Flat Head Syndrome

Ever since the American Academy of Pediatrics (AAP) made the recommendation of babies sleeping on their backs, flat head syndrome has been on the rise.  Flat head syndrome is the condition in which the back of a baby’s head is flat, slanted or otherwise asymmetrical, usually based on positioning in the womb or in the first four months of life.  Even with the increase incidence of this cosmetic issue, the AAP still believes that back sleeping is best for babies and lowers the risk of SIDs significantly.

Flat Head SyndromeFlat head syndrome is medically known as plagiocephaly and sometimes called positional molding.  It often occurs in utero where living quarters are pretty tight.  If the baby is positioned in a certain way, he can be born with plagiocephaly.  However, flat head syndrome most commonly occurs with babies who spend too much time lying on their backs, causing their heads to flatten.  Many babies have a preferred position, often with their head cocked to one side or the other, and work hard to get themselves comfortably in their “sweet spot.”  The repetitive pressure in a single position can cause flat head syndrome.  This usually occurs between two and four months when the skull is beginning to thicken and mold into a more permanent shape.

There are no medical concerns linked to plagiocephaly; it is a purely cosmetic condition.  It is typically unnoticeable by the time children reach the age of four, when their heads are bigger and hair covers the flattened area.  But still, it is undesirable and can be avoided with some care.

Although the recommendation remains that babies should sleep on their backs, they should spend plenty of time in other positions while awake.  Tummy time should begin as soon as a baby comes home from the hospital.  This allows baby to strengthen his core, neck and back muscles while also giving the back of the head a break.  Once a baby can roll from his back to his stomach and back again, he will probably start practicing this skill on his own in his crib, giving him even more time off of his back.  Once a baby can roll, it is OK for him to sleep on their stomachs if they turn themselves.  But still place your baby on his back for sleeping.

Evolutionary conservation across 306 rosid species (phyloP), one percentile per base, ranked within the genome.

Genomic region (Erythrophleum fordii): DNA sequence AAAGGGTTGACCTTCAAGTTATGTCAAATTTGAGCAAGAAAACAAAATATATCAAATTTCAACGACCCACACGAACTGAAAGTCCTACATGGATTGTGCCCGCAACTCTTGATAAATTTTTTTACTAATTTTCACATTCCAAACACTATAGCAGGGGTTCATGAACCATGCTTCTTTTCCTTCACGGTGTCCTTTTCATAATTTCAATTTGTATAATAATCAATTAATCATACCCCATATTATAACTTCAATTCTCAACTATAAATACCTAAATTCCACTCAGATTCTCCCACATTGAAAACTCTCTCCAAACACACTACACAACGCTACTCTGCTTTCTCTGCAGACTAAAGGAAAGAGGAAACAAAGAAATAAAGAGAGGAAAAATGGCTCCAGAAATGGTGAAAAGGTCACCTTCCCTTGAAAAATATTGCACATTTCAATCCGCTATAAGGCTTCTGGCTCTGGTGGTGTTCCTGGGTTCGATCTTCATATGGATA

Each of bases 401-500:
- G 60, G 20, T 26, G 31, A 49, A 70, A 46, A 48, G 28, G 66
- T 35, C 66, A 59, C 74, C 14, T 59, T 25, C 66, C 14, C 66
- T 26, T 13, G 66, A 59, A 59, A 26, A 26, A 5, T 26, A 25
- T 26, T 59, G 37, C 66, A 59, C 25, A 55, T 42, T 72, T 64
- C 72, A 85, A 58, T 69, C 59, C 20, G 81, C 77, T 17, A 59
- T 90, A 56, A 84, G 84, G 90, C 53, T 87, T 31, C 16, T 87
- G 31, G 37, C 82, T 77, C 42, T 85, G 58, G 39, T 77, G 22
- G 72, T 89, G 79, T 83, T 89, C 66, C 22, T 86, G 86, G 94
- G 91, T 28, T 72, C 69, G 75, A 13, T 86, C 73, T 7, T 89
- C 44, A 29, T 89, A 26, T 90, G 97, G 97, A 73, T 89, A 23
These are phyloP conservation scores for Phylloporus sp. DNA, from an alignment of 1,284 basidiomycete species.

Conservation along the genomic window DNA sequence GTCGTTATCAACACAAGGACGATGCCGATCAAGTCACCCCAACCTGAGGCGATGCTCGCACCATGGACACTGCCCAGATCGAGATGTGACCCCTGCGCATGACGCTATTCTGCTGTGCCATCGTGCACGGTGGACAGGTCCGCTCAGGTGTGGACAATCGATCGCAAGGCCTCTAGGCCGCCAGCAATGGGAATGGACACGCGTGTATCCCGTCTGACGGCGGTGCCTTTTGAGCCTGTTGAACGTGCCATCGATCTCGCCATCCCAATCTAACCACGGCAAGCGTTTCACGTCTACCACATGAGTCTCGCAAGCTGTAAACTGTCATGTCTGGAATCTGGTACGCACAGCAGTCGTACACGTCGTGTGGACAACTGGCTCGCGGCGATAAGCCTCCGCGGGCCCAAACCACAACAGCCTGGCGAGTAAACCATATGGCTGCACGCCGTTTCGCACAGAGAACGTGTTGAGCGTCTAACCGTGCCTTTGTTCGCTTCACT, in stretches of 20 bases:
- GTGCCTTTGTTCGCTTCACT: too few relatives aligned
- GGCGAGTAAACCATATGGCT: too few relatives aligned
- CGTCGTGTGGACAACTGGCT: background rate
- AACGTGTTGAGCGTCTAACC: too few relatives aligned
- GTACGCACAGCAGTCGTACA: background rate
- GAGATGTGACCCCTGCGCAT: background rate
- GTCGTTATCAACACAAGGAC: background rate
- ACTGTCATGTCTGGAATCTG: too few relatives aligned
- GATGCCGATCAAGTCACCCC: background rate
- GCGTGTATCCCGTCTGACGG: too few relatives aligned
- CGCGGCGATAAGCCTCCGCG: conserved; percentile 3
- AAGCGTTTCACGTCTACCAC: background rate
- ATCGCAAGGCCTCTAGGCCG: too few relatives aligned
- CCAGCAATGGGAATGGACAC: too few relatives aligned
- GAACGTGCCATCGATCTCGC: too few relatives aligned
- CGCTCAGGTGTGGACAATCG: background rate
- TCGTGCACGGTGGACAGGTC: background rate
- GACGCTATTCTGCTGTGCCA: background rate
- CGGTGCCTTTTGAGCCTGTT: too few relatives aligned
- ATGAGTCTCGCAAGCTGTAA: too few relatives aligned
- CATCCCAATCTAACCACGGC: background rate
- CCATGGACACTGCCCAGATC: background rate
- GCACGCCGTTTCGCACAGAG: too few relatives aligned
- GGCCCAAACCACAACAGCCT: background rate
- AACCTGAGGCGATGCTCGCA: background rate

Baby-wearing is another terrific time to alleviate some pressure from the back of a baby’s head.  Placing your baby in a slightly cushioned sling or front-wearing baby carrier is a wonderful way to spend close bonding time with your baby and allow her head the freedom from lying down.  This upright position will help strengthen her neck and encourage her to start turning her head.  It’s also good for digestion as gravity helps the flow of milk through the digestive tract.

Breastfeeding and skin-to-skin contact are other great opportunities to change your baby’s position to help avoid awkward molding.  When you vary your breastfeeding positions, you will also keep your baby’s head turned in various directions with different pressure points.  And skin-to-skin rocking or lying baby on your chest, which is great for moms and dads, keeps baby off the back of his head.

It’s estimated that 20 to 25% of babies have plagiocephaly.  Some parents choose to correct the problem by having their babies wear a helmet for most waking hours.  This usually corrects flatness over the course of several months.  If you are concerned about your baby’s head shape, ask your pediatrician.  What looks flat to you may be something your pediatrician is sure your baby will grow out of over time.